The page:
Thanks Walmart, but I don’t want to buy products made by women

WALMART is generally getting some pretty great PR at the minute for the planned introduction of their women-owned logo, which launches in the US in September and will inevitably make its way across the pond, so hats off to them for what I guess can be considered as a successful campaign. They want to get talked about. They want to be perceived as forward-thinking and female-friendly by the average shopper, who spends perhaps around 5-10 seconds per product choice in their store. They want to hit those headlines, in an in-it-together, all-mums-on-board kind of way. So, mission accomplished.

What wasn’t in their objective list, no doubt, is actually to do something which will empower women. Or, in fact, any of their customers. They are not looking to really give their average customer, be it Joe or Jane, any kind of credit whatsoever, make anybody think twice about the hazy, grey world of sexism and prejudice or bring two genders even a smidgen closer to that elusive equal balance. This state of society does not affect Walmart’s bottom line, but they believe that acting upon their recent findings will. Therefore, they are framing it in the most sugar-coated way they can to pull the wool over the eyes of the watching world.

Here’s the ‘facts’. Walmart has conducted a survey on males and females aged between 18-34 years old, the results of which apparently show that 90% of female respondents would actively prefer to buy a product over competing items if it was made by women or women-owned companies. From here, Walmart logically (and I use this term very loosely and not entirely without sarcasm) decided that they had to act, to empower women everywhere with this incredible knowledge.

Subsequently, this fall will see the introduction of their new ‘women-owned’ logo on products made by companies that are at least 55% female owned. The logo itself resembles a circle of women, with their arms around one another. Because, that’s right ladies, we need to look out for each other. Sisters are doing it for themselves and Walmart really cares.

From what I’ve seen, this ground-breaking range will consist of the likes of lingerie, condiments and disinfectant products. Now, of course, the product selection is bang on because women love underwear, cooking and cleaning, amirite? Riiight – but let’s give Walmart the benefit of the doubt here and assume that there are more products. Things which are slightly less stereotyped, perhaps basic groceries like eggs or bread or tech products.

I still don’t want to buy them because they are made by women. I certainly don’t want to buy them because they say they are made by women. Now before people get up in arms about this, I’m a feminist. I vote, I work and I own my own bank account. But I don’t buy products based on the genitals of the people who make them. In fact, I’m not sure that’s a very ‘feminist’ thing to do at all. I think it’s a bit of a bloody stupid thing to do. A much better buying criteria, one would think, is that the product is good value, high quality, fit for purpose.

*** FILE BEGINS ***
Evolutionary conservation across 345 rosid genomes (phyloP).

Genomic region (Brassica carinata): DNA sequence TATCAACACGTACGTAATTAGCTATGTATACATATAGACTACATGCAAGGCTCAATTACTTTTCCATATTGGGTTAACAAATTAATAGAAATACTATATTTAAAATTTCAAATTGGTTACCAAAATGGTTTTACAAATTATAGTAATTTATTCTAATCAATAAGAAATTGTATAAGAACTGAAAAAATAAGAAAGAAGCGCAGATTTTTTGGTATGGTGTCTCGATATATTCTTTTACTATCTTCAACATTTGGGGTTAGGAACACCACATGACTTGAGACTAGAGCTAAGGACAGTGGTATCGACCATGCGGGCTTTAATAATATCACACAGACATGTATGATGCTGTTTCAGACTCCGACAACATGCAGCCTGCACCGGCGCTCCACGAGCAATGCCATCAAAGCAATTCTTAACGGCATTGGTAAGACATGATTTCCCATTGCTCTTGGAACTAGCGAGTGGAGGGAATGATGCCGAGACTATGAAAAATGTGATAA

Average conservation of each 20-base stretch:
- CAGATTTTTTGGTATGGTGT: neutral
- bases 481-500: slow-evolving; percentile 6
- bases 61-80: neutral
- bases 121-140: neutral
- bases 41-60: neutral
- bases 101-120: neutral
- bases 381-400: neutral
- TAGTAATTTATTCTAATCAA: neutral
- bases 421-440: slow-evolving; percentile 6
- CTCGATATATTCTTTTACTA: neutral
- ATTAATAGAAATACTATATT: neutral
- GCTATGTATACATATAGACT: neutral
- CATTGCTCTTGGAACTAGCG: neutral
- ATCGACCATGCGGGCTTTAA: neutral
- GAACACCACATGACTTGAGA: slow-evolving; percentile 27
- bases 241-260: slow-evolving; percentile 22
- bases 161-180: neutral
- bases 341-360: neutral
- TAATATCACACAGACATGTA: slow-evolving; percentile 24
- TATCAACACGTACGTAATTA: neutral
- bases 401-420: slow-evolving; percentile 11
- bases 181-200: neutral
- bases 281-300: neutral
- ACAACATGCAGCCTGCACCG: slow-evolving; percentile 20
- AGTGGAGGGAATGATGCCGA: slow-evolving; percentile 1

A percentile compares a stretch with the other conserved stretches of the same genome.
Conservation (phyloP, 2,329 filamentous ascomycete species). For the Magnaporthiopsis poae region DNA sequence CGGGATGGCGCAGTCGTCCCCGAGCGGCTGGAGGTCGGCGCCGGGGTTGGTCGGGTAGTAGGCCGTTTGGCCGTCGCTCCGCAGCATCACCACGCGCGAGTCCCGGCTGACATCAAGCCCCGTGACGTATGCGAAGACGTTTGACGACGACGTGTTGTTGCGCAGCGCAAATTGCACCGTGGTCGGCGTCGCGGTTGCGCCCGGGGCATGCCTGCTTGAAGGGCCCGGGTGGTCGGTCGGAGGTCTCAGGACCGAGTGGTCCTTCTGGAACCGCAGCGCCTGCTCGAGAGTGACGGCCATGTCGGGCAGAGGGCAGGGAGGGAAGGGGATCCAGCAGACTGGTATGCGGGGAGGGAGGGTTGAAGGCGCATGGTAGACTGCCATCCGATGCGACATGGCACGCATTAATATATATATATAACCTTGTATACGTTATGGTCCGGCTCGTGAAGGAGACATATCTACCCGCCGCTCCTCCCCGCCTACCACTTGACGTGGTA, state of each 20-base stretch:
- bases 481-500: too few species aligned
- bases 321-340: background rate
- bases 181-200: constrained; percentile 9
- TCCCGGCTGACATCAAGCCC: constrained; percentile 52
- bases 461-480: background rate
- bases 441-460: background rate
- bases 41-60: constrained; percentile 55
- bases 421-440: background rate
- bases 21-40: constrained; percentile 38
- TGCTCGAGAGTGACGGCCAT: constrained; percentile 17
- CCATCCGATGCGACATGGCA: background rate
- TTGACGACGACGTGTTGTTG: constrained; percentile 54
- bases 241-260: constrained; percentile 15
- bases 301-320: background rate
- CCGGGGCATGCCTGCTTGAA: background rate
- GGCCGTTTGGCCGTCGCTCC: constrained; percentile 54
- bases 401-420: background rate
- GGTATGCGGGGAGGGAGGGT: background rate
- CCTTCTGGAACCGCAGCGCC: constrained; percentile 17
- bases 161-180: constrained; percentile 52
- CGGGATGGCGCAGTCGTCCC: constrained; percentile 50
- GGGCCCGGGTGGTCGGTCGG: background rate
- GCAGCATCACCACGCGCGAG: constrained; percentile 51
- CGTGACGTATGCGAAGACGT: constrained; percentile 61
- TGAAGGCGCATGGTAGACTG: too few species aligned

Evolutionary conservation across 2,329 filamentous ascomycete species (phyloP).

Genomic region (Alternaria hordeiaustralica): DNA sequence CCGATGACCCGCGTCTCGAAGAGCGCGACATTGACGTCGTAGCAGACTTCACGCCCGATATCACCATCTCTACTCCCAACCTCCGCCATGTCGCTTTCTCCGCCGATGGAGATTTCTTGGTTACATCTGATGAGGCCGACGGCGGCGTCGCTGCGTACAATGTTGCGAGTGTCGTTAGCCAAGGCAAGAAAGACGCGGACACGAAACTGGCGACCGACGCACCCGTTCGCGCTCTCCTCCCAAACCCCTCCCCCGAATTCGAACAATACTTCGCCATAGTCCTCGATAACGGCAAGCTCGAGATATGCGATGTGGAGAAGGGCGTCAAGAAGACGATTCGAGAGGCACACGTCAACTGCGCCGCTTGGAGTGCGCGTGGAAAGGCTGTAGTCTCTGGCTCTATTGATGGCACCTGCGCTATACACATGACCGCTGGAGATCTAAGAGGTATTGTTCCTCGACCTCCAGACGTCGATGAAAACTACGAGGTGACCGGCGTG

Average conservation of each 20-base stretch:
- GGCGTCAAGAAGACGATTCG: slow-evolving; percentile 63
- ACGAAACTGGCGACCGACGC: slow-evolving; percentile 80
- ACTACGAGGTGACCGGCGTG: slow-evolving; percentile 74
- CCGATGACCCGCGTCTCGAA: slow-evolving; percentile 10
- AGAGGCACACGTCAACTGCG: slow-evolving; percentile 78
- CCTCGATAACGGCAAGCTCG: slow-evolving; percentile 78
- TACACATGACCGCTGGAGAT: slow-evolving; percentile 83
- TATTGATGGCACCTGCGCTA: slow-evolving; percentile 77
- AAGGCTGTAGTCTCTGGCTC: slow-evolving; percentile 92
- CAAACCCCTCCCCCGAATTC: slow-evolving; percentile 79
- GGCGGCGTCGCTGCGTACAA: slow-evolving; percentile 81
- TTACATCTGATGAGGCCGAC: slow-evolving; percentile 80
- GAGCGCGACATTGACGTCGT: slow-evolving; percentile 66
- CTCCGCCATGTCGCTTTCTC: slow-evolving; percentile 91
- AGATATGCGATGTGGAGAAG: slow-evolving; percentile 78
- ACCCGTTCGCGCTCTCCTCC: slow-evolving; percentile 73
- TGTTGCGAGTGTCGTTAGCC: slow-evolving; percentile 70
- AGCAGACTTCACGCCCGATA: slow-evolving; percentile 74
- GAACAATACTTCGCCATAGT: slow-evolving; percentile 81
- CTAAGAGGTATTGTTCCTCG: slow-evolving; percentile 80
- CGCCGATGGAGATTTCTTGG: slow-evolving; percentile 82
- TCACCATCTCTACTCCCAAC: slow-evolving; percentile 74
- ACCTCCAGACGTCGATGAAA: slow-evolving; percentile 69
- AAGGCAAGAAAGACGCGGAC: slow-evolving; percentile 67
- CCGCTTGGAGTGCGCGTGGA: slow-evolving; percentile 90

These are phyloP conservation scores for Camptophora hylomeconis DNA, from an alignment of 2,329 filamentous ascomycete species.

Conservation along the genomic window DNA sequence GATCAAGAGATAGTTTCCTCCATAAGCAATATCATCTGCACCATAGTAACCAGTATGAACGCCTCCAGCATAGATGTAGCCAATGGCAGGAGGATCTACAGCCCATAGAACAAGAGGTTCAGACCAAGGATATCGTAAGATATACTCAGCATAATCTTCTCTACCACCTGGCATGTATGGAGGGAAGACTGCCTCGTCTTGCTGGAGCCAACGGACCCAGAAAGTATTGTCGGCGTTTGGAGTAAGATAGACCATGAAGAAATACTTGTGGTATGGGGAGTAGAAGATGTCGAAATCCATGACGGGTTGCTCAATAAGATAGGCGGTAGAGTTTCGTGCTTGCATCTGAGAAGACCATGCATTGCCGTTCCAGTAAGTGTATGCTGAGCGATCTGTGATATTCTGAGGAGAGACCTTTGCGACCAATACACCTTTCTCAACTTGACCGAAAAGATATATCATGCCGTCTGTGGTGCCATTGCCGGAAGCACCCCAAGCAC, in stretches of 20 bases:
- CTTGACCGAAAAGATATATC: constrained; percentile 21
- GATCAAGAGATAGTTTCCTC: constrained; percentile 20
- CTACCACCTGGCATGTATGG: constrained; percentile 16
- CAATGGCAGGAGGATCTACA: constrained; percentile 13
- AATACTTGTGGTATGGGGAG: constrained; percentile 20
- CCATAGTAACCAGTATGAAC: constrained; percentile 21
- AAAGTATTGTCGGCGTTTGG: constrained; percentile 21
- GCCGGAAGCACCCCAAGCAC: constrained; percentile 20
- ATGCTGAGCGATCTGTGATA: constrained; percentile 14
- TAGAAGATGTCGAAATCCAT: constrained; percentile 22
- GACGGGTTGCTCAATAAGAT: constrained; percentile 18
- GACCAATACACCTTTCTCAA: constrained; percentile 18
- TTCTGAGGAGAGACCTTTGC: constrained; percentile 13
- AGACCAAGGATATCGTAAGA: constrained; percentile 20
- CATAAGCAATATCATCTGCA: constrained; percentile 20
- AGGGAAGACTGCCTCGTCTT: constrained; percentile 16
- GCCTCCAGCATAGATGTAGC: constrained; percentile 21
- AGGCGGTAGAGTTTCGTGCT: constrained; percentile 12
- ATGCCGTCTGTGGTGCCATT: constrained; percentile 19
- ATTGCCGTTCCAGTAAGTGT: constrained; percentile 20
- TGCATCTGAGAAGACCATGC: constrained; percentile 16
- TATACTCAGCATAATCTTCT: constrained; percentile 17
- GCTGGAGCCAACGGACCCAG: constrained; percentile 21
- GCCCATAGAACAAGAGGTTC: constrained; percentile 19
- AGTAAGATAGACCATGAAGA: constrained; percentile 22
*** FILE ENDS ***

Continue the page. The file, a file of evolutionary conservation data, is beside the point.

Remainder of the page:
The most frustrating thing is that this is promoted – and received – as an anti-sexism movement. It is positioned as though it will empower female businesses, promising that it will deliver benefits for female suppliers and customers alike. In actual fact, it could (and should) be argued that it patronises female businesses and customers, not to mention alienating the male demographic that walk through their doors. If a customer’s main reason for buying one product over another is the gender of the manufacturing company, then they should think again. This behaviour is sexist.

Putting a label on it, brazenly, to encourage women to buy from women, to ‘support’ women, is even worse. This is not supporting women, or equality, or business. This is purely supporting Walmart, in this case by taking advantage of everyone else duped into their chain.

A little trick can be employed to navigate the choppy, contested and often-deceptive seas of equality, feminism or whatever other names it is given, and clearly mark the bullshit from the bravery. What if the tables were turned?

With this in mind, what if there was a ‘men-owned’ logo on grocery store products, to encourage men to buy from other men. It would piss off a lot of people. It would be deemed sexist. It could even create quite a scandal, on a slow news day. The headlines, I’d argue, would be a hell of a lot less positive. But because women are still seen as the underdog, that’s ok. Hey – they aren’t really in competition with the boys, are they? Why not; let Walmart throw them a bone.

I hope that Walmart’s female suppliers have the sense and confidence in their business to want their customers to buy their products based on their merits, not their gender. I hope they realise that by adding that logo, they are slapping lipstick and a miniskirt on a bag of crisps. In terms of the customers, I hope they see through this silly and sexist campaign and show Walmart that gender has no place in business.

So thanks, Walmart, but no thanks. That’s why I don’t want to buy products made by women.

Leanne Bryan

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Grey Cardigan

Written by Grey Cardigan

The Grey Cardigan has been in newspapers since the days of hot metal and expense accounts. After a lengthy career as chief sub on several regional newspapers, plus a multitude of shifts on the nationals, he was appointed editor of the Evening Beast in 2009 before being ignominiously 'rationalised' last year. He is currently collecting gas in jam jars in case the Russians cut us off. @thegreycardigan

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